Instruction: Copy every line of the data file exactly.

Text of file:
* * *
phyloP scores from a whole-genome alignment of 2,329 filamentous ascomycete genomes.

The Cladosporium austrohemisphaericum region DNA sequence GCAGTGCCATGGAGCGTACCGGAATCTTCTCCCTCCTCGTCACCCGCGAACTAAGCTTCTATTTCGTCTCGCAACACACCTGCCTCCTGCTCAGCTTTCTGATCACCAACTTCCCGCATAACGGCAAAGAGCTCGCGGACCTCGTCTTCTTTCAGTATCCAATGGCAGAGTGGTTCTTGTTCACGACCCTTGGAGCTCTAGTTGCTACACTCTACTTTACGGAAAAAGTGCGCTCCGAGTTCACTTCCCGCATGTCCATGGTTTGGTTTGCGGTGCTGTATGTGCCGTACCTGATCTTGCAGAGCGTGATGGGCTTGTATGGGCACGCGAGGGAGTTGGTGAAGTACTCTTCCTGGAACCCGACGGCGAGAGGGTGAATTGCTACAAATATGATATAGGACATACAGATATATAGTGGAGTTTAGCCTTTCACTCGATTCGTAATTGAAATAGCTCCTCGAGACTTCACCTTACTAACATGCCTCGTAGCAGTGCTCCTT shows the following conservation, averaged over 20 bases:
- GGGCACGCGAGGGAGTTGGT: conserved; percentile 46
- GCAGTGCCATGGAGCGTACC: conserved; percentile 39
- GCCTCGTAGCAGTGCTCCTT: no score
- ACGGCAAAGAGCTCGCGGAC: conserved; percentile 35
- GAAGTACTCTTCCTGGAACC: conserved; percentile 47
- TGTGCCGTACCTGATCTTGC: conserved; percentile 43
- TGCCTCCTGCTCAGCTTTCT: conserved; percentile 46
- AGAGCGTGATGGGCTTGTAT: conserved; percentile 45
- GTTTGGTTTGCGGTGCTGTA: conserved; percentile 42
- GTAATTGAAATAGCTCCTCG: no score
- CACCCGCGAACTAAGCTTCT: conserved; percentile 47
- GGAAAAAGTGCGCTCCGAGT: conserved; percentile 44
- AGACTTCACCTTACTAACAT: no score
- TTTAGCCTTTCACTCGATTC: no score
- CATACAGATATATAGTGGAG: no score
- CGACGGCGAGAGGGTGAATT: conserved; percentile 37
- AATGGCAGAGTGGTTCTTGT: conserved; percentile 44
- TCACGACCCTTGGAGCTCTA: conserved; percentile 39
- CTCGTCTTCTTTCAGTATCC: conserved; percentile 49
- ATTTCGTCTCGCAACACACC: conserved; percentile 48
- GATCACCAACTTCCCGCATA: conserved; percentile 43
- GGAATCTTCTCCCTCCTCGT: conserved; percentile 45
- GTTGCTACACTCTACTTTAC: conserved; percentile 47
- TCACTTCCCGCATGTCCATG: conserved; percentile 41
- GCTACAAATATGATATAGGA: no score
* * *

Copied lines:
phyloP scores from a whole-genome alignment of 2,329 filamentous ascomycete genomes.

The Cladosporium austrohemisphaericum region DNA sequence GCAGTGCCATGGAGCGTACCGGAATCTTCTCCCTCCTCGTCACCCGCGAACTAAGCTTCTATTTCGTCTCGCAACACACCTGCCTCCTGCTCAGCTTTCTGATCACCAACTTCCCGCATAACGGCAAAGAGCTCGCGGACCTCGTCTTCTTTCAGTATCCAATGGCAGAGTGGTTCTTGTTCACGACCCTTGGAGCTCTAGTTGCTACACTCTACTTTACGGAAAAAGTGCGCTCCGAGTTCACTTCCCGCATGTCCATGGTTTGGTTTGCGGTGCTGTATGTGCCGTACCTGATCTTGCAGAGCGTGATGGGCTTGTATGGGCACGCGAGGGAGTTGGTGAAGTACTCTTCCTGGAACCCGACGGCGAGAGGGTGAATTGCTACAAATATGATATAGGACATACAGATATATAGTGGAGTTTAGCCTTTCACTCGATTCGTAATTGAAATAGCTCCTCGAGACTTCACCTTACTAACATGCCTCGTAGCAGTGCTCCTT shows the following conservation, averaged over 20 bases:
- GGGCACGCGAGGGAGTTGGT: conserved; percentile 46
- GCAGTGCCATGGAGCGTACC: conserved; percentile 39
- GCCTCGTAGCAGTGCTCCTT: no score
- ACGGCAAAGAGCTCGCGGAC: conserved; percentile 35
- GAAGTACTCTTCCTGGAACC: conserved; percentile 47
- TGTGCCGTACCTGATCTTGC: conserved; percentile 43
- TGCCTCCTGCTCAGCTTTCT: conserved; percentile 46
- AGAGCGTGATGGGCTTGTAT: conserved; percentile 45
- GTTTGGTTTGCGGTGCTGTA: conserved; percentile 42
- GTAATTGAAATAGCTCCTCG: no score
- CACCCGCGAACTAAGCTTCT: conserved; percentile 47
- GGAAAAAGTGCGCTCCGAGT: conserved; percentile 44
- AGACTTCACCTTACTAACAT: no score
- TTTAGCCTTTCACTCGATTC: no score
- CATACAGATATATAGTGGAG: no score
- CGACGGCGAGAGGGTGAATT: conserved; percentile 37
- AATGGCAGAGTGGTTCTTGT: conserved; percentile 44
- TCACGACCCTTGGAGCTCTA: conserved; percentile 39
- CTCGTCTTCTTTCAGTATCC: conserved; percentile 49
- ATTTCGTCTCGCAACACACC: conserved; percentile 48
- GATCACCAACTTCCCGCATA: conserved; percentile 43
- GGAATCTTCTCCCTCCTCGT: conserved; percentile 45
- GTTGCTACACTCTACTTTAC: conserved; percentile 47
- TCACTTCCCGCATGTCCATG: conserved; percentile 41
- GCTACAAATATGATATAGGA: no score